Draw Down 2016 was a hoot and hollerin’ good time!

Draw Down has come and gone in a blink of an eye. ThinkFirst celebrated its 10th annual Draw Down Fundraiser on August 4, 2016. With the help of numerous organizations and outstanding individuals we were able to raise over $27,000. The funds raised will support ThinkFirst’s continuous effort to provide injury prevention education throughout the Ark-La-Tex area. ThinkFirst wanted to thank everyone who came, supported, and donated to the Draw Down, without your help none of this would be possible. A special thank you to our MC for the night, Brian Crawford, ThinkFirst President Karen Black, Mary and Steve Smith, Kathie Lilley and our ThinkFirst Staff. Last but not least, congratulations to our very own Donna Cavanaugh, winning this year’s Life Savers award, no one who deserves it more than you. Cheers on 20 years of service with ThinkFirst and here’s too many more!

Donna DD

Brain Injury Awareness Month

Since March is Brain Injury Awareness Month, we want to address the importance of “using your mind to protect your body.”  There are many ways you can prevent yourself and others from getting a traumatic brain injury (TBI).  One way is to always wear your helmet!  Whether you’re riding a bike, rollerskating, skateboarding, etc. wear it because it could save your life!  Some of you may not know how to be properly fitted for a helmet or how to properly wear one, so we have included some safety tips on how to know if your helmet is safe for you!

Helmet Safety Tips

  • Helmets should meet or exceed current safety standards developed by the U.S. Consumer Product Safety Commission. You can check inside of the helmet for the CPSC label.
  • Wear the helmet flat on the head, not tilted back at an angle.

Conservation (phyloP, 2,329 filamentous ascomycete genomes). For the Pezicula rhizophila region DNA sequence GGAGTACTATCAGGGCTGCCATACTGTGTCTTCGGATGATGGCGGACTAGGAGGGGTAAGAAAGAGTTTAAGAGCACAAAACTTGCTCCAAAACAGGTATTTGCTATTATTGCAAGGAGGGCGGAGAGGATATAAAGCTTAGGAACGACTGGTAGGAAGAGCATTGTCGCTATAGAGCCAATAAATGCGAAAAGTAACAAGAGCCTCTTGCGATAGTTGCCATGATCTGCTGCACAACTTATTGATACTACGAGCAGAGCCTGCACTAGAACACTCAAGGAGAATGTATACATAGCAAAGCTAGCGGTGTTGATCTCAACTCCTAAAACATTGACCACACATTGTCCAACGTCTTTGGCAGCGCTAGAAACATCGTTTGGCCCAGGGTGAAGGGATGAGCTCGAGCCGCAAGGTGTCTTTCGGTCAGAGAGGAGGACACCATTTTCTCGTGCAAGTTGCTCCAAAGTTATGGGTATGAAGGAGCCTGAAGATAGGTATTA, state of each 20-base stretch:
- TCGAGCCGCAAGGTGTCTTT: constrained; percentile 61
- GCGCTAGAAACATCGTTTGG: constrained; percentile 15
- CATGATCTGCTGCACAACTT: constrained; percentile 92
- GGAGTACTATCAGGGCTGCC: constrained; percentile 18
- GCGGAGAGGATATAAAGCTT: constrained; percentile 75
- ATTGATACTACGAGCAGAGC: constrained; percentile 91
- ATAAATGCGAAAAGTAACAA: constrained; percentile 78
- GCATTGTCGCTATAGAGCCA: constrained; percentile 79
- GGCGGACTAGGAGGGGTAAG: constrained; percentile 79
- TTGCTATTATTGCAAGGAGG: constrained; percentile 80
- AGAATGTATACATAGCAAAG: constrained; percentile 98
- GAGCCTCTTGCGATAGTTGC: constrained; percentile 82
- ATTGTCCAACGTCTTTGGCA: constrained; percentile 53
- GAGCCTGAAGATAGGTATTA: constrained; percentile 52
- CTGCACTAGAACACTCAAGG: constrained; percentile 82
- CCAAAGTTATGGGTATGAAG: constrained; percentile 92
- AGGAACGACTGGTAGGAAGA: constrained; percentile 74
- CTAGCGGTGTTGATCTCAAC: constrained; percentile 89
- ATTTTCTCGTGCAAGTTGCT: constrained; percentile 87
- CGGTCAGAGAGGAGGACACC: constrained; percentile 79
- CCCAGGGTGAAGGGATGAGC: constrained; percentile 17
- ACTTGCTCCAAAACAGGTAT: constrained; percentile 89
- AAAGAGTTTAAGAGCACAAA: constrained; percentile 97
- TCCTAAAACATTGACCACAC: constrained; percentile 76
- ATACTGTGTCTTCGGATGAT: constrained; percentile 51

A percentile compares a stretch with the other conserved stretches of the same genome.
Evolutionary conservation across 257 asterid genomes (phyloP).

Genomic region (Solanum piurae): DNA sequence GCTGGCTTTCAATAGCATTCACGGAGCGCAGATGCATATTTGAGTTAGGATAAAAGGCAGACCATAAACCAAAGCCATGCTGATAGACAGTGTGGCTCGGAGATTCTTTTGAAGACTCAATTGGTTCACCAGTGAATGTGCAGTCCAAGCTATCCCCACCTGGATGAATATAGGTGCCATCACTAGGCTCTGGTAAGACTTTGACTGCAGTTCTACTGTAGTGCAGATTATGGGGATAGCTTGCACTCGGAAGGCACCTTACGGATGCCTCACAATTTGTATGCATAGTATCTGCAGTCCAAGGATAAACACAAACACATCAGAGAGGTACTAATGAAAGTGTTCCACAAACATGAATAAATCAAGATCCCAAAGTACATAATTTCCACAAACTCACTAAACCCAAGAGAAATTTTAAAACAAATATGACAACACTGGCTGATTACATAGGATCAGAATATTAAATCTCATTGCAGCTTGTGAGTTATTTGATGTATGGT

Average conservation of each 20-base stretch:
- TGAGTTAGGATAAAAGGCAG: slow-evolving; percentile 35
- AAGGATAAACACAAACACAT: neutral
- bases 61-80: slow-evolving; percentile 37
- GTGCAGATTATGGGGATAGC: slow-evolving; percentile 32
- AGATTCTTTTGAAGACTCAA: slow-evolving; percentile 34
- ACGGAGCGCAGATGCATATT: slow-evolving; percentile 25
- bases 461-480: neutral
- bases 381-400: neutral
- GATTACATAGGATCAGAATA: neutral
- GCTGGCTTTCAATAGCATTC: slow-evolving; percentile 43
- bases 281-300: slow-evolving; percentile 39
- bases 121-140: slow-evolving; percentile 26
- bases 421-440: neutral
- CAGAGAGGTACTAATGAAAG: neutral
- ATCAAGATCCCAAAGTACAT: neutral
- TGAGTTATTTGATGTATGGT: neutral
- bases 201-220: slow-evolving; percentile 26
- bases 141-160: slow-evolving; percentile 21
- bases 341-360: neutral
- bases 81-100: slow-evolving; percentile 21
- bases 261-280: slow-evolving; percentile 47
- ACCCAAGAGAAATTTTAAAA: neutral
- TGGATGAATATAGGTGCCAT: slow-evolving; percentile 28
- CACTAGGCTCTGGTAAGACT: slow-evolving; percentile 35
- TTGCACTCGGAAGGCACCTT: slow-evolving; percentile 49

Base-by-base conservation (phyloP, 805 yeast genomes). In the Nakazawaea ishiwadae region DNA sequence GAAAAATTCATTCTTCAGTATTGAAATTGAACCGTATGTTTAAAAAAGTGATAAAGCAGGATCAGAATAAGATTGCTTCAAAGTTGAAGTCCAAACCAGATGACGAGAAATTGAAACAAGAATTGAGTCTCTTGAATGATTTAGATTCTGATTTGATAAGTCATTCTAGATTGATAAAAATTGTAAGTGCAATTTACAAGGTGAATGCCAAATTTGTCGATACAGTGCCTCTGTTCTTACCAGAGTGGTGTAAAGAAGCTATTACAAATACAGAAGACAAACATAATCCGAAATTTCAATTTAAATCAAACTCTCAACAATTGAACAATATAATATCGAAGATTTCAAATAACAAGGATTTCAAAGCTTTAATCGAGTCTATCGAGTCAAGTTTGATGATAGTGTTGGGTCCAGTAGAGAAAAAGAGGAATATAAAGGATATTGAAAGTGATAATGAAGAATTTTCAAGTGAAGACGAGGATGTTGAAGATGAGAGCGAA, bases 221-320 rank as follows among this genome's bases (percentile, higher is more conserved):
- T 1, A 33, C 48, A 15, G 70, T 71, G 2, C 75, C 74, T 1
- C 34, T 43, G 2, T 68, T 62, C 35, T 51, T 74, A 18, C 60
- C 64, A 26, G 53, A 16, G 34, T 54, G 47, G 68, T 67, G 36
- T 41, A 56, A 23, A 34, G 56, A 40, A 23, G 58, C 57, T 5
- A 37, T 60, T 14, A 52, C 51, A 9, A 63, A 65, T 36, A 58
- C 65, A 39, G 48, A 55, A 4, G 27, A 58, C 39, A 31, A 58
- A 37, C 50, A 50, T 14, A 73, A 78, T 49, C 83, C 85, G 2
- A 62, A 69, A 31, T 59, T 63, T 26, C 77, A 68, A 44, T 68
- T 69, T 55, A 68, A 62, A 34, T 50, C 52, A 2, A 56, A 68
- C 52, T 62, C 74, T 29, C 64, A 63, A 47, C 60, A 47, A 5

• Make sure the helmet fits snugly and does not obstruct the field of vision.
  • Make sure the chin strap fits securely and that the buckle stays fastened.
  • If the straps aren’t buckled, the helmet will most likely fall off if you start to fall off the bike. Then you won’t have anything protecting your head.
  • Do the “Eyes, Ears, and Mouth check:
    1. Eyes Check: Position the helmet on the child’s head. When looking up they should see the bottom rim of the helmet.
    2. Ears Check: Make sure the straps of the helmet for form a “V” under the ears when buckled. The strap should be snug but comfortable.
    3. Mouth Check: When the child opens their mouth as wide as they can, the helmet should hug their head. If not, tighten the straps!
  • The bottom rim of the helmet should be two fingers above the eyebrows.
  • Make sure the helmet is fit for the size of the person wearing it. Helmets too big or too small won’t properly protect you.
  • If you are uncertain whether a helmet is still usable, especially after a crash, throw it away and buy a new one.

It’s that time of year again. Lassiez les bons temps rouler!

Here are some helpful tips to help you and your family stay safe this Mardi Gras:

Mardi Gras DO’s

  • Keep beads, small trinkets, snapping pops, and plastic bags out of children’s reach.
  • Be careful walking and driving near parades and parade traffic.
  • Make sure costumes are safe and age appropriate.
  • Establish a meeting place should you become separated.
  • Place contact information on your child.
  • Respect the law. It’s there for your safety!
  • Keep paths clear for parades and marching groups.
  • Keep children close at all times.
  • Cross ONLY at crosswalks.
  • Make sure to bring snacks and plenty of water.
  • Remove all valuables from vehicles and keep your doors locked.
  • Always have a designated driver.
  • Be aware of your surroundings.
  • Practice common sense.

Mardi Gras DON’Ts

  • Do not leave children alone.
  • Do not climb on barricades.
  • Do not assume traffic will stop.